Zebrafish help doctors save 10-year-old boy’s life

PHILADELPHIA – Lymphatic systems help clear the body of extra fluids and infection, but when they don't work properly, deadly excess fluid is retained in the body.

That was the case with a young boy whose family sought help at Children's Hospital of Philadelphia.

By testing various medications using tiny fish, doctors miraculously saved his life.

Daniel was a healthy active 10-year-old boy, when his body began to swell. A massive overgrowth of his lymphatic system was overwhelming his major organs.

"He had such an overgrowth of the lymphatic vessels that he was leaking fluid into the pericardium, which is the membrane around the heart," said Dr. Hakon Hakonarson, director of Center for Applied Genomics at Children's Hospital of Philadelphia.

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Daniel’s lungs suffered too, severely diminishing his oxygen. His lung capacity was 23 percent. You know, barely compatible with life,” Hakonarson said.

Doctors discovered the genetic culprit with a blood test and a simple DNA cheek swab. The gene was out of control, meaning Daniel’s lymph system was always in the “on” position, very similar to cancer cells growing out of control. So, doctors began to test anti-cancer medications on tiny, translucent zebrafish.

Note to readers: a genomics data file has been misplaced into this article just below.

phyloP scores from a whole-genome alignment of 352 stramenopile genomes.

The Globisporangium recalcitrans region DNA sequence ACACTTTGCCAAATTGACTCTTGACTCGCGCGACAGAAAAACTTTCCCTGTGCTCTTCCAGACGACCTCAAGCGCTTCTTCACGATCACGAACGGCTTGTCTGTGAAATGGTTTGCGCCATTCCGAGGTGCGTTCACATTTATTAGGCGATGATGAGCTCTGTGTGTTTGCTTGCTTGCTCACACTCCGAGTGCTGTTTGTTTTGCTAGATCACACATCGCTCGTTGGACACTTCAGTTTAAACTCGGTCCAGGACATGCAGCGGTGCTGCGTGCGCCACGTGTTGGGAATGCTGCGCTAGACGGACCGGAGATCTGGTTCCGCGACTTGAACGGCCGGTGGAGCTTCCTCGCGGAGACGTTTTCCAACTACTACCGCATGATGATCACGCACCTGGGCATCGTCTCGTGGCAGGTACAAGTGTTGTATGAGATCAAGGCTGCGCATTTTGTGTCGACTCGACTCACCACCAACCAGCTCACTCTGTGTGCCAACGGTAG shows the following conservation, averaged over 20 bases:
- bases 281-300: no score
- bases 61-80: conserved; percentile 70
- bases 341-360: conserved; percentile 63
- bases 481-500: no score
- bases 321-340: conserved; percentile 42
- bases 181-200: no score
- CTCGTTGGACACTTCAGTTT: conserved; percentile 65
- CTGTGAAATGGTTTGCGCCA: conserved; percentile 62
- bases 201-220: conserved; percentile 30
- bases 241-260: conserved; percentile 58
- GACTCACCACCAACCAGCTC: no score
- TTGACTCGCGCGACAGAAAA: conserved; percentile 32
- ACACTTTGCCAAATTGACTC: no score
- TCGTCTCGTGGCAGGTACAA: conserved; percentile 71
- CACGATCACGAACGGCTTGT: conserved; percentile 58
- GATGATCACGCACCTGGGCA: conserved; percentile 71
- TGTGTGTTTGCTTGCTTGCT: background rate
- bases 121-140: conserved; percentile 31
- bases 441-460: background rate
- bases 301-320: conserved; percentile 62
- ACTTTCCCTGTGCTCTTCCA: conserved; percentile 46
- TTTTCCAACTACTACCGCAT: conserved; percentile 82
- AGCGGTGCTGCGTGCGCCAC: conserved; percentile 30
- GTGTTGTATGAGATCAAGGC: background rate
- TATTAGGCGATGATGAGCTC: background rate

“The fish develop from a cell to a normal animal in five days,” said Christoph Seiler, research core director, at Children’s Hospital of Philadelphia.

“We put this cancer med into the fish, you can’t give them a pill or an injection, so you basically just put it into the water,” Hakonarson said.

One melanoma drug called trametinib stopped the mutation in its tracks. Doctors then gave the drug to Daniel.

"His lymphatic system essentially normalized. The child came off oxygen, started walking, started running, started biking and he is essentially with normal daily activities," Hakonarson said.

Scientists have long used lab rodents or other mammals to help understand human diseases, but 70 percent of human genes are also found in the zebrafish, making them a good animal for study.